Jonesboro Arkansas Facing FLSA Lawsuit from Former Emergency Dispatcher

A former emergency dispatcher for the City of Jonesboro, Arkansas has filed a federal lawsuit alleging the city of Jonesboro violated both the FLSA and Arkansas state law. The lawsuit was filed by Laura Trullinger on behalf of herself and other similarly situated individuals [i.e., other city workers] in the U.S. District Court for the Eastern District of Arkansas, earlier this month. Trullinger makes two basic FLSA related allegations in the complaint. First, the City of Jonesboro failed to include shift differentials in her and other emergency dispatchers’ regular rate of pay in violation of the FLSA. Second, the city failed to provide FLSA compensatory time at a rate of at least 1.5 hours of comp time for every hour of overtime owed.

The FLSA requires virtually all the money an employee receives from his or her employer included in that employee’s regular rate of pay. Regular rate violations continue to be the number one allegation in FLSA lawsuits involving firefighters and other emergency service workers. Very often employers mistakenly believe an employee’s base rate or contract rate is also the employee’s regular rate. It is not. The FLSA requires that an employee’s regular rate include all remuneration received by the employee. As a general rule, this includes additional compensation for such things as shift differentials, hazardous duty pay, working out of step/grade, longevity, and even opting out of employee sponsored health insurance. Failure to include all remuneration in an employee’s regular rate will result in shorting that employee’s overtime rate.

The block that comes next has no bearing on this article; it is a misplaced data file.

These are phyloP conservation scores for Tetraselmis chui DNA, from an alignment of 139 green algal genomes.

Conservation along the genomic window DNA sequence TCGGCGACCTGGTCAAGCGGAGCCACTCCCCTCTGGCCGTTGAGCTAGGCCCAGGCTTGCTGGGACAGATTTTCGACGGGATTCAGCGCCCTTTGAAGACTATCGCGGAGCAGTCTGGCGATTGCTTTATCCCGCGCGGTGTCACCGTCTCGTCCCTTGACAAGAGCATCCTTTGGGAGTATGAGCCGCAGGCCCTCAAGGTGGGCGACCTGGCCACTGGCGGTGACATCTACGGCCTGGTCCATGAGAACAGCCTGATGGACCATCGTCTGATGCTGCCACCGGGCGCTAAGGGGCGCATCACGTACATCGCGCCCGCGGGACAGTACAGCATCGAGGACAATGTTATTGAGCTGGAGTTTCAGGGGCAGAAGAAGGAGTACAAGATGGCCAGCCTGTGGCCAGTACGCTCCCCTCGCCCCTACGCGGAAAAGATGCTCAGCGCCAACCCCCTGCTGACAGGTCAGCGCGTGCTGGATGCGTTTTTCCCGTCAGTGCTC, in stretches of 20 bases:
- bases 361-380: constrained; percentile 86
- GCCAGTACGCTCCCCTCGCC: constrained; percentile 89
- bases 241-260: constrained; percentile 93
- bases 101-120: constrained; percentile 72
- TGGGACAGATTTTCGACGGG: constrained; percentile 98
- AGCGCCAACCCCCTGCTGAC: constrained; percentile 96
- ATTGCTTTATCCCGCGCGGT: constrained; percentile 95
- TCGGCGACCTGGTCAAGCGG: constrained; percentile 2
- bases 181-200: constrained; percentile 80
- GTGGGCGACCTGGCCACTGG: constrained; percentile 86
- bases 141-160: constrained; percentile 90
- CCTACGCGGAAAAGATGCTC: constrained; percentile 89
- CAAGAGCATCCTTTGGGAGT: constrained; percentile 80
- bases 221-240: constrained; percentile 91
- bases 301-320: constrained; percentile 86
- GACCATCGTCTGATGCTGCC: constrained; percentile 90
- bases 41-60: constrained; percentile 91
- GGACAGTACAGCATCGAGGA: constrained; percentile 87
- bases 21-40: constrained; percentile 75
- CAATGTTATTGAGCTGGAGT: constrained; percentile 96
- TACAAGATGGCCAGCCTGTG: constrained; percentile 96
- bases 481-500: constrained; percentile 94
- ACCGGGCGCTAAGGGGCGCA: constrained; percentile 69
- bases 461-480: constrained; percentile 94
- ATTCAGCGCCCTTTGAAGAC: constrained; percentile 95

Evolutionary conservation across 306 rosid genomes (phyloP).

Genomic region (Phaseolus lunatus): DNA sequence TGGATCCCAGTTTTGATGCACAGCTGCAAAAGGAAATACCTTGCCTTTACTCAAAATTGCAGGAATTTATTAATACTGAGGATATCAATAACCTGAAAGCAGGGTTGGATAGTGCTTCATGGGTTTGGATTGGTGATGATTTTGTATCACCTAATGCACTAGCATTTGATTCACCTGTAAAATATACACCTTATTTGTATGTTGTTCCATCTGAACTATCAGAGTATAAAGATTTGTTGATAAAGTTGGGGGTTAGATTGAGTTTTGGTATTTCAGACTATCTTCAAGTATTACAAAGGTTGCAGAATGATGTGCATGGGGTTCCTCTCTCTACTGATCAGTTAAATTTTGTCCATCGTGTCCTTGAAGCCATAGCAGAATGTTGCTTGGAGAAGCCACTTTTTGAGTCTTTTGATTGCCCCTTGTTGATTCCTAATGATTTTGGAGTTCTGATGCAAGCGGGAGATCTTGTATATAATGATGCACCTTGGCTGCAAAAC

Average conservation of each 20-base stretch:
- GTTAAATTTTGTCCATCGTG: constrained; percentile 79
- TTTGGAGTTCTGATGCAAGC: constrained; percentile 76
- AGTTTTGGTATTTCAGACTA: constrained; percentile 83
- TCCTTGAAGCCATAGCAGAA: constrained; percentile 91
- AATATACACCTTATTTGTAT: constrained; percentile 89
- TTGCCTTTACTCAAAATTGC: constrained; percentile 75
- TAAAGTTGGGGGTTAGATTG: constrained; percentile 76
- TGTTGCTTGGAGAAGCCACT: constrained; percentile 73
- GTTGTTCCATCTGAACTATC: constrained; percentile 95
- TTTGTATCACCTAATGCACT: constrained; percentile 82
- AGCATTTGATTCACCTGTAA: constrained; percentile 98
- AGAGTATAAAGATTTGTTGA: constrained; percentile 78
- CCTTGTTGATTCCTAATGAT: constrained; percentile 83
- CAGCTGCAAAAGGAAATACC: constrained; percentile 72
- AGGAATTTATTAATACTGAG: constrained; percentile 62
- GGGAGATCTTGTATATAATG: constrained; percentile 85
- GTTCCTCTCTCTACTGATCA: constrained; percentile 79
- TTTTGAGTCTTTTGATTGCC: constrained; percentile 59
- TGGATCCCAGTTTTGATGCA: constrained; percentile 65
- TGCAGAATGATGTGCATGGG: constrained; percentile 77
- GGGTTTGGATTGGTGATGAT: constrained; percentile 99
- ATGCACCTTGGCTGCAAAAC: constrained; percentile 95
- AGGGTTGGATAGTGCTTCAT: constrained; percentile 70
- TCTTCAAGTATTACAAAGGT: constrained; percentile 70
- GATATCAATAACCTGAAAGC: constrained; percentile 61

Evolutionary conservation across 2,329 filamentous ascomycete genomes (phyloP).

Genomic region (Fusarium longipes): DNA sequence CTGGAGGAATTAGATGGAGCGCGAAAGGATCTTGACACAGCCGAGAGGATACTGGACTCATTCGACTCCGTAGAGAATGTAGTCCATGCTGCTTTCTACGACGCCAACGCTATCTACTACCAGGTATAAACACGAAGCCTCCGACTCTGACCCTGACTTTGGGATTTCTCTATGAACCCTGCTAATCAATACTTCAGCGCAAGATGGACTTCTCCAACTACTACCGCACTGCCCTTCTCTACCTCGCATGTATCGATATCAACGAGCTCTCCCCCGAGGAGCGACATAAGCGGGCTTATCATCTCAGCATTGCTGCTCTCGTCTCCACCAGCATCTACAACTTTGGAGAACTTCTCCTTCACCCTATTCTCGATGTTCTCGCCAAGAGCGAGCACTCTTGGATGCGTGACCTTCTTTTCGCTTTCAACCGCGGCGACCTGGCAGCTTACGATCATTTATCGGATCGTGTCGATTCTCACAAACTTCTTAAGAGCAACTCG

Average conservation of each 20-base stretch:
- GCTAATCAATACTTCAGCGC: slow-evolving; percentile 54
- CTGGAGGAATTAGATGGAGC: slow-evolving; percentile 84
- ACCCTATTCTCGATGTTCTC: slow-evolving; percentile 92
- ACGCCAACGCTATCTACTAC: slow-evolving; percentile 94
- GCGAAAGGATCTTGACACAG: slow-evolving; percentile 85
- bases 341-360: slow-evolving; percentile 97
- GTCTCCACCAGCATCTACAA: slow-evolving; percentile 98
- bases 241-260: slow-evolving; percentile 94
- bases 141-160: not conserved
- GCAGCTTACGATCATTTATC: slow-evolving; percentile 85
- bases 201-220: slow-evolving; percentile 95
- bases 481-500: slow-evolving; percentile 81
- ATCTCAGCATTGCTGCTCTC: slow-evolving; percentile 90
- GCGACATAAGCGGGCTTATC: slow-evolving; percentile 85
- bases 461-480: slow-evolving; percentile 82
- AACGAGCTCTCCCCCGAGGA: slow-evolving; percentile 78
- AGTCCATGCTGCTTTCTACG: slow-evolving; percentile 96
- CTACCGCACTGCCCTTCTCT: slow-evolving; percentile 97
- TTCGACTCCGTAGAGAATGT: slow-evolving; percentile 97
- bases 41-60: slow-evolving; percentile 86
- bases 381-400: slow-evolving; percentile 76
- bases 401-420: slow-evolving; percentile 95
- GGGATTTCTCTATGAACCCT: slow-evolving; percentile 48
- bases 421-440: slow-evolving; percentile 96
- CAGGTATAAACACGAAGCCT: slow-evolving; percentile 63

Additionally, the FLSA allows public agency employers, like the City of Jonesboro to provide FLSA compensatory time (comp time) in lieu of FLSA overtime provided certain requirements are satisfied. One of the key requirements of FLSA comp time is the rate of accrual. Employers that opt to provide FLSA comp time in lieu of FLSA overtime must provide employees with at least 1.5 hours of FLSA comp time for every hour or FLSA overtime owed. This makes sense, since the employee is owed overtime which must be paid at a rate of at least 1.5 times that employee’s regular rate of pay. To allow employers to provide employees less that 1.5 hours of comp time in lieu of receiving FLSA overtime would violate the FLSA’s basic overtime provisions.

If Trullinger’s allegations are proven, the city will likely owe her and possibly other city employee’s back wages, liquidated damages, and attorneys’ fees. Here is a copy of the complaint.

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